Nov 24, 2016
10 things to know about living in Japan
I´ve been living in japan for a few years and there are still many new things which I learn and experience every day. Living in a different culture often means many differences to your own country but also many new experiences.
First off it is very recommended to follow the rules in Japan. Walking on the correct side of the escalator, standing in the line of subway or just about the right greetings with co-workers. Especially in big cities where many people are living together it is important to follow the rules, otherwise everything will end in a big mess. If you don´t know what is right, just check what the others are doing and do the same.
When you are just arriving in Japan and you don´t know anybody it is very important to meet new people and make connections at your workplace and also for your private life. Especially in Japan, good connections can open you many doors. Also it is very important for the mental health, otherwise you will have depression very soon.
3. Be always kind
Be always kind to the people around you. Don´t show that you are in a bad mood or have an other opinion. In Japan it is very rude to show very direct your opinion. Try to show always your positive side and don´t be negative. The people around you will appreciate that.
To travel around Japan is very easy and safe. I used to travel often alone around the country and never felt unsafe. Especially people in the countryside are very kind and helpful and the very good transportation system ((by Bus, Car, Train, Airplane, Ferry)) makes it very easy to travel around. Even if you can not understand Japanese you will always find somebody who can help you and sometimes they even guide you to your destination.
5. You will always be the foreigner
Even living a long time in Japan, people will always see you as a foreigner. It happens very often, that people talk to you in English even when you speak Japanese to them. This can be very frustrating but never give up! Also in the countryside it is rare to see foreigners, that´s why people are very curious and stare at you or will ask you many questions.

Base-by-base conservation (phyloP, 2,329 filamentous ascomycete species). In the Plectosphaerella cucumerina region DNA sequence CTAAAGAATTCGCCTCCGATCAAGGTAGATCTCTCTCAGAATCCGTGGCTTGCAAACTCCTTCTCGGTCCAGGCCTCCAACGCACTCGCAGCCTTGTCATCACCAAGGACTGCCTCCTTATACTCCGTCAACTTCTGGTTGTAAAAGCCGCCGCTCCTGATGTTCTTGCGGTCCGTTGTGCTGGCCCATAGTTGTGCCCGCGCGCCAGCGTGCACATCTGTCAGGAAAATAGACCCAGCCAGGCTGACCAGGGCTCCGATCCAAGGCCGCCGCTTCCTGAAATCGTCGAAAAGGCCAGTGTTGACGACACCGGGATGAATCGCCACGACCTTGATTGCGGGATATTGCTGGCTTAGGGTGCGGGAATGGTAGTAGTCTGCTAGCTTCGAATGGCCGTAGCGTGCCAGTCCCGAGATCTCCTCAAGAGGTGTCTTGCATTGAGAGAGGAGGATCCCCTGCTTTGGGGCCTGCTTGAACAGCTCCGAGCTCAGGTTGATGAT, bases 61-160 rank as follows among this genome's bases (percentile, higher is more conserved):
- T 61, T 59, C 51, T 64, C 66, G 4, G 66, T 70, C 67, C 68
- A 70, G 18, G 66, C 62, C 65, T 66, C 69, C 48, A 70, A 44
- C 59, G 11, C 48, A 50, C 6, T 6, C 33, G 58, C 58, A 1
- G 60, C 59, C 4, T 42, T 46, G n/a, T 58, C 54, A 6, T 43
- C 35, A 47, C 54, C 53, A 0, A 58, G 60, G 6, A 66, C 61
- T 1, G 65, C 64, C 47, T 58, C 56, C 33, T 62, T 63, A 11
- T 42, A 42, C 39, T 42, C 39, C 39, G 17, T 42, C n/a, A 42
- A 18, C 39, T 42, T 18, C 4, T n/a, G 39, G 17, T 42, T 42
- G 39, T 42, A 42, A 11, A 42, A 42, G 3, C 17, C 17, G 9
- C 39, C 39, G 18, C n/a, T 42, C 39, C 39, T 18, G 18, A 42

6. Public holidays
Japan has many amazing holidays and festivals. I really love those days. There is really a day for everything! Like the day of sport or the day of mountain. But usually nobody celebrates these days, moreover people rest at home or enjoy a day off. The opposite are festivals, for example tanabata (star festival) or hinamatsuri (girls/dolls festival), which are big events with many traditions. Try out as many events as you can, it is a lot of fun!
7. Zentral heating & Air Conditioner
There is no central heating in Japan except in the northern parts. So, please take care to always stay warm with many clothes, blankets and other heating supplies like heating carpet, kotatsu (table over an electric heater) or heattech clothes. Japan can be very cold in winter and the air is very dry. On the other side in summer it is very hot but all buildings and transportation have air conditioner but they are often too cold, so it is better to always carry a sweater with you.
The first time I came to Japan, I was very confused to see little kids staying up late outside and it seems to be so normal. Especially kids who already attend school have to study a lot in Japan and often go to afterschools or cram schools which will end sometimes very late in the evening. Usually school and work starts late (around 9 h) in Japan, comparing to my country, that means that everything also ends late.
9. Amazing Delivery Service
Since living in Japan I really love the post service here. You will always get your packages on time. They even come late in the evening, if you ask them. It is very great that you can let packages deliver for a specific time without paying an extra fee. Even if you need to send something inside Japan, they will come to your house and pick up the package without any extra cost. For sending overseas you can use one of the 24 h post offices which you can find in many areas.
Number ten should be also number one. The most important thing is to learn the language. It is very hard to live in another country without speaking the language. Without Japanese it is very difficult to find a good job, rent an apartment or just open a bank account. You will need Japanese all the time in your daily life. English is not that popular and most of the people cannot understand or speak it.
I´m a german girl living in the center of Tokyo, but my true love belongs to the countryside of Japan (especially Chiba and Hokkaido). I love traveling Japan and explore hidden areas.
I want to help people with my articles to get in touch with the Japanese culture and all the beautiful places you can explore.
Besides traveling around, I love trains, handcraft and my little rabbits.
'Amazing Delivery Service' I'll second this. I really like that if you're out and they try to deliver post, you can call them up (without having to speak to anyone) and get them to redeliver it at another time. Back home missing the post delivery would mean having to take a trip into town to go and collect it yourself!
The 'Rules' point is an interesting one. In my experience if someone is standing on the wrong side of an escalator, most people who get stuck behind don't say anything. They just stand there looking annoyed. I feel like it should be simple enough to give a quick, 'Sumimasen.' to get them out the way. That's what I do.
I just love the amazing delivery service of japan.